Eleventh Hour: Advanced pest control and the trouble with GMOs

By Eric Wolff | October 24, 2008 5:30 pm

Screenshot from Eleventh Hour, Episode 1×03Network shows aren’t exactly known for their subtlety, but the Eleventh Hour last night managed to navigate the complicated issues surrounding genetically modified organisms (GMO’s), taking potshots at biotech firms, big agribusiness, and folks who fetishize food labeled “natural” in equal measure.

The episode focuses on a mysterious case of paralysis in a family, and naturally no one can solve it but FBI scientific consultant Jacob Hood. He eventually figures out that the family’s produce was coated in high concentrations of a common fungus, Botrytis cinerea. The fungus likes to attack soft, seedy fruits, like grapes and strawberries, but the species in the show has been genetically modified. The trail leads the Hood and his partner, Rachel Young, to a biotech firm called Aeonium, where the duo confront CEO Jonathan Cooper about the fungus. Along the way, Hood and Cooper lay out the arguments for and against the genetic manipulation of the products in our food supply, mostly revolving around the question of whether creating easier-to-produce crops is beneficial to developing countries, or sinks those countries into a spiral of debt thanks to patent royalties.

We learn that Aeonium developed a pesticide in which a genetically modified Botrytis produces scorpion toxin. Scorpions use their sting to paralyze bugs, so it makes some sense that it might be useful as an “all natural pesticide.” but it later turns out that the pesticide, when combined with a “natural” red food dye made from beetles, causes paralysis in humans. When Hood and Young point this out to Cooper, he says the company disposed of the chemical legally when they discovered the problem. As it turns out, a disposal site employee stole four barrels of the stuff to use as pesticide in a bid to save his parents’ farm from getting swallowed up by a big agribusiness combine like Monsanto or Dole.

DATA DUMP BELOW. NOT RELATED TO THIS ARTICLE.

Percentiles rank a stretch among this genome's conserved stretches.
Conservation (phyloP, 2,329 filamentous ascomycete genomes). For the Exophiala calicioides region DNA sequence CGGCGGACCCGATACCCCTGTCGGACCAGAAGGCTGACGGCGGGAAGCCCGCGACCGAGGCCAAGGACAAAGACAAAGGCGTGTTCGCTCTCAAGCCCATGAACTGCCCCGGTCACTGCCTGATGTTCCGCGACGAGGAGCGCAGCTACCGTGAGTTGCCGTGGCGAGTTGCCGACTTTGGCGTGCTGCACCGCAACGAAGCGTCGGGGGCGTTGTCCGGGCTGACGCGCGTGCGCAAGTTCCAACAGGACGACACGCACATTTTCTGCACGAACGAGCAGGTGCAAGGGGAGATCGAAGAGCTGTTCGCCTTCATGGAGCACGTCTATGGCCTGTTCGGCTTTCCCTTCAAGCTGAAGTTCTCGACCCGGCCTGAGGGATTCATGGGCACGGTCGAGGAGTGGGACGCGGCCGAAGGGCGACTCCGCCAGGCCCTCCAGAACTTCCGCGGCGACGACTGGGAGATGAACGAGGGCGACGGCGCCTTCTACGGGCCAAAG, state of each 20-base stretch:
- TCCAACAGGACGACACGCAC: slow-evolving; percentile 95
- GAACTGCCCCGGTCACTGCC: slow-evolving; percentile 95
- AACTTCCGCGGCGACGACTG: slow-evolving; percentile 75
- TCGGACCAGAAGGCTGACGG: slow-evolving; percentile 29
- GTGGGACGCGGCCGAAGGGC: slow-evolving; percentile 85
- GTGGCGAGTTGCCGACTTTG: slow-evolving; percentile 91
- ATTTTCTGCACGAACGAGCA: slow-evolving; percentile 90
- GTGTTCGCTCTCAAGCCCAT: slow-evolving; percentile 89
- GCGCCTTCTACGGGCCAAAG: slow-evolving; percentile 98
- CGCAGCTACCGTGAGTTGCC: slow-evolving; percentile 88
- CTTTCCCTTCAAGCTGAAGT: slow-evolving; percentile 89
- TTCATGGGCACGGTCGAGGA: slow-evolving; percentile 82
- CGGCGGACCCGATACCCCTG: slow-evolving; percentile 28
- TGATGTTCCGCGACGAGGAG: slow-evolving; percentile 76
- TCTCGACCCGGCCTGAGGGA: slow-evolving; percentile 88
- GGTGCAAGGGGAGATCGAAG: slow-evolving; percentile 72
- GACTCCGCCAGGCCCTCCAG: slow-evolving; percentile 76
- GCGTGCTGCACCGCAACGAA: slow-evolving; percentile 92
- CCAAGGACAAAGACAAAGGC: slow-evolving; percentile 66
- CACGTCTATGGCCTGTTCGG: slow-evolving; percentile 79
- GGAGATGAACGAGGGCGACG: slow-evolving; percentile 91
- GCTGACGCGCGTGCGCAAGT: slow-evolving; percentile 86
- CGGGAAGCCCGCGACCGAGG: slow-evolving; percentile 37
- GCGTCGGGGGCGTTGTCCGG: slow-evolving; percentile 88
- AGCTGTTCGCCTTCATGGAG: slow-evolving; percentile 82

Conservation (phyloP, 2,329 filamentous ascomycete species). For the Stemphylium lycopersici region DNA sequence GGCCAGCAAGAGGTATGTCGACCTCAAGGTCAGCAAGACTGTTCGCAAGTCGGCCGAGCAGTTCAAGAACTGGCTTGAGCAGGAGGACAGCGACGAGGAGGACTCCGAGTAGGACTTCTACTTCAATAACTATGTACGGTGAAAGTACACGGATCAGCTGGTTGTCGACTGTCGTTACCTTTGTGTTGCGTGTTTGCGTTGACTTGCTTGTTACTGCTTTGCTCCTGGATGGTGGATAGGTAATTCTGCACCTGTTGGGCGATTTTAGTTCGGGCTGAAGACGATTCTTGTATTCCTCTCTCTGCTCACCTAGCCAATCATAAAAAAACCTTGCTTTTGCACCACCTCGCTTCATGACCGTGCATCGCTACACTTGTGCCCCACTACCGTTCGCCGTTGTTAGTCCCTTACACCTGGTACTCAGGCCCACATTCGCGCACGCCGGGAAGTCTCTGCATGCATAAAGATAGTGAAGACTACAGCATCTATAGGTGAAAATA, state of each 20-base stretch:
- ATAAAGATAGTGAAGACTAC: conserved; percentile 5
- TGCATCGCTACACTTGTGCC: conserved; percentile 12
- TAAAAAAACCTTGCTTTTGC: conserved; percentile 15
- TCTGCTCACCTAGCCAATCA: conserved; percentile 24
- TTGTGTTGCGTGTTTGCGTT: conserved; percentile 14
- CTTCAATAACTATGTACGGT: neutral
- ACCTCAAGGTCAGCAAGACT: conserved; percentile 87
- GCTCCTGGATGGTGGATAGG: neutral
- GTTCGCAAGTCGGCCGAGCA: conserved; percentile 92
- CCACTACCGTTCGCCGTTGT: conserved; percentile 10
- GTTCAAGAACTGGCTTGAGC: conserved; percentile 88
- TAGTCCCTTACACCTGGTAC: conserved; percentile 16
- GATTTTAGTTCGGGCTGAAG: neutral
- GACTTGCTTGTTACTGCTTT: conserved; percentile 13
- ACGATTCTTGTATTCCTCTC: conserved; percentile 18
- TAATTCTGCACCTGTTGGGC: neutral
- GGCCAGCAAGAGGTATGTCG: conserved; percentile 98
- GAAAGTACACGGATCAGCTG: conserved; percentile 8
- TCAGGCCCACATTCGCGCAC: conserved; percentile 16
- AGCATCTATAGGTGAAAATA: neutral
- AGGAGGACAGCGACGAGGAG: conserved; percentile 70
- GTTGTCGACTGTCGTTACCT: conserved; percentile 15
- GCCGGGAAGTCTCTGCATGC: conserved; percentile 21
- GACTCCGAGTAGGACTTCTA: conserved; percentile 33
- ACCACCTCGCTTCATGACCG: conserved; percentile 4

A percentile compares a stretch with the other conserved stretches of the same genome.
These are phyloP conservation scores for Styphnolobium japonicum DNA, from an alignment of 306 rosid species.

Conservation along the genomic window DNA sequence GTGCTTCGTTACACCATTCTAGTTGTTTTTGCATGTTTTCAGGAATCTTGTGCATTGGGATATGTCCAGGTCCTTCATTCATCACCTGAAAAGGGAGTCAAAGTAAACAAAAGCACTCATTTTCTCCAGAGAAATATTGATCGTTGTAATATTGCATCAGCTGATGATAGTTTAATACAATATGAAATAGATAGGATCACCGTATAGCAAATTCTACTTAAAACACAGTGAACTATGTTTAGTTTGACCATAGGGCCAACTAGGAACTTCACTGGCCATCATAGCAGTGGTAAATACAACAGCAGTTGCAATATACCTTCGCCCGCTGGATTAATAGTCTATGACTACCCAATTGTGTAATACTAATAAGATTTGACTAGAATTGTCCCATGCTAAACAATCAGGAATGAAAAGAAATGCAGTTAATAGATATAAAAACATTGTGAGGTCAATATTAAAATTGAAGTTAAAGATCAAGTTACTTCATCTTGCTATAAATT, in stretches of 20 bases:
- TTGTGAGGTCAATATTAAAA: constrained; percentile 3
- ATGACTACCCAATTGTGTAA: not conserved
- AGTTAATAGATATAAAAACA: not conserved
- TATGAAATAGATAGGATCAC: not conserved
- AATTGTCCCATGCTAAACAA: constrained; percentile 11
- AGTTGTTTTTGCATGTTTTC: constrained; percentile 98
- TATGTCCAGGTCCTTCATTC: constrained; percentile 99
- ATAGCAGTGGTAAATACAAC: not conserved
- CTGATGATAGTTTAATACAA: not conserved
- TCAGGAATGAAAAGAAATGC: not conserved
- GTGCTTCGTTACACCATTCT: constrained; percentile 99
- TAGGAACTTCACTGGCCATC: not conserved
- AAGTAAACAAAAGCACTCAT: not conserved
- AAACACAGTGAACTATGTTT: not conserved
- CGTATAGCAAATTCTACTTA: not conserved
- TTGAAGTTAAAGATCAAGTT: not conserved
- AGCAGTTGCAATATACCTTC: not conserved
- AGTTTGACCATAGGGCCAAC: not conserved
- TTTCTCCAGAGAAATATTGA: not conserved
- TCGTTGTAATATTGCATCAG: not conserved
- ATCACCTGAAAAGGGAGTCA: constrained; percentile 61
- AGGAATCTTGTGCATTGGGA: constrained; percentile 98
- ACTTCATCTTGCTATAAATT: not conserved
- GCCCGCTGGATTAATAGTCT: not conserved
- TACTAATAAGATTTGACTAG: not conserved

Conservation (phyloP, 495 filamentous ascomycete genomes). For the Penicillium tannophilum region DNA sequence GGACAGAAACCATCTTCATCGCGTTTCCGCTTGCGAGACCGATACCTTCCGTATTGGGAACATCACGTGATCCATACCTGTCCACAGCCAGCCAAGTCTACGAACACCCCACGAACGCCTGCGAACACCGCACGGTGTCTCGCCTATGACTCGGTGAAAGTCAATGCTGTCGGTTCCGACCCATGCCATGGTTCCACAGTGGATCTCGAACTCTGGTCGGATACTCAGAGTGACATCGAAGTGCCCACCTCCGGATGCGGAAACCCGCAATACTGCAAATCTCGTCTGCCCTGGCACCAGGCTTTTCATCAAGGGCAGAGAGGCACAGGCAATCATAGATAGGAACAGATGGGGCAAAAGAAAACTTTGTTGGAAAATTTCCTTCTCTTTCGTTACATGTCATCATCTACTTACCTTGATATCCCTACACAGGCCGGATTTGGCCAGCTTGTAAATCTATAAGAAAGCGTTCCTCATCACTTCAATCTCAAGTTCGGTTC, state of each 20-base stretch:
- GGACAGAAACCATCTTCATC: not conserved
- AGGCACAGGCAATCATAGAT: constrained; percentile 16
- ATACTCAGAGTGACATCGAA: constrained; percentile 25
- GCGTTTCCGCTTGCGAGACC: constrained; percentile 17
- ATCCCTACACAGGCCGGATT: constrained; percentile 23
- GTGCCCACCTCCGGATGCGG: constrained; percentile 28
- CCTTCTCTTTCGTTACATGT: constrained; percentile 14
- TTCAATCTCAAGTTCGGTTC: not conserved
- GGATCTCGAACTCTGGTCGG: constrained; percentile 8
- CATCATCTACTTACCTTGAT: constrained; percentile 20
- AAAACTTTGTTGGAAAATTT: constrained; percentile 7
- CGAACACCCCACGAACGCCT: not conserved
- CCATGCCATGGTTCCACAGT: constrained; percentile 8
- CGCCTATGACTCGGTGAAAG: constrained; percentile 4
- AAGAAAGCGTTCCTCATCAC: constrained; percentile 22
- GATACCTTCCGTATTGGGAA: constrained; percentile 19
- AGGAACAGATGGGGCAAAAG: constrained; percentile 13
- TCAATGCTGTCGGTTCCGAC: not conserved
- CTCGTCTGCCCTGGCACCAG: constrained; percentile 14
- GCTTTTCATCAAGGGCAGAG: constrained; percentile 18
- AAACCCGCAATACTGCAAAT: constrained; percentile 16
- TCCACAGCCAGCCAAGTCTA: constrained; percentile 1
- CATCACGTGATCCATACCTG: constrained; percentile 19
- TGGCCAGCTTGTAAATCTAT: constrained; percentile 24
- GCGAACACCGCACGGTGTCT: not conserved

The specifics of this episode are a little sketchy. While Batrytis is the fungus that helps vintner’s produce late-harvest dessert wines, usually they’re trying to get rid of the stuff rather than spray it on. The fungus hasn’t been fully genetically sequenced, and I couldn’t find any evidence that anyone tries to modify its genes (as Hood says is commonplace). In fact, most of the GMO work related to Batrytis is in developing grapes that resist it, since it can ruin a crop, and it encourages the presence of berry moths.

But observe the interplay of forces here:  Biotech firm develops a dangerous chemical, but disposes of it properly; a family farm trying to survive against agribusiness illegally uses the pesticide; two biologically produced (“natural”) chemicals cause paralysis when combined in the mammalian stomach.  Rather than get lost in the tall grass of whether or not biotechs are good for the world or not, the writers lay out the issues for viewers to ponder. They ask viewers to question their assumptions about their food, and just what it means to be “all natural”, and they ask viewers to consider the class-issues around food.

Hood telegraphs the message early on, when he notes that the term “non-toxic” has no legal meaning, it’s strictly a marketing term. As it happens, the same is true with the word “natural”, and readers of Michael Pollan’s work know that the government definition of the term “organic” is so broad as to approach uselessness. It opens the door to the sorts of problems describes in this episode: all-natural pesticides that can be just as bad for us as any synthetically manufactured chemical.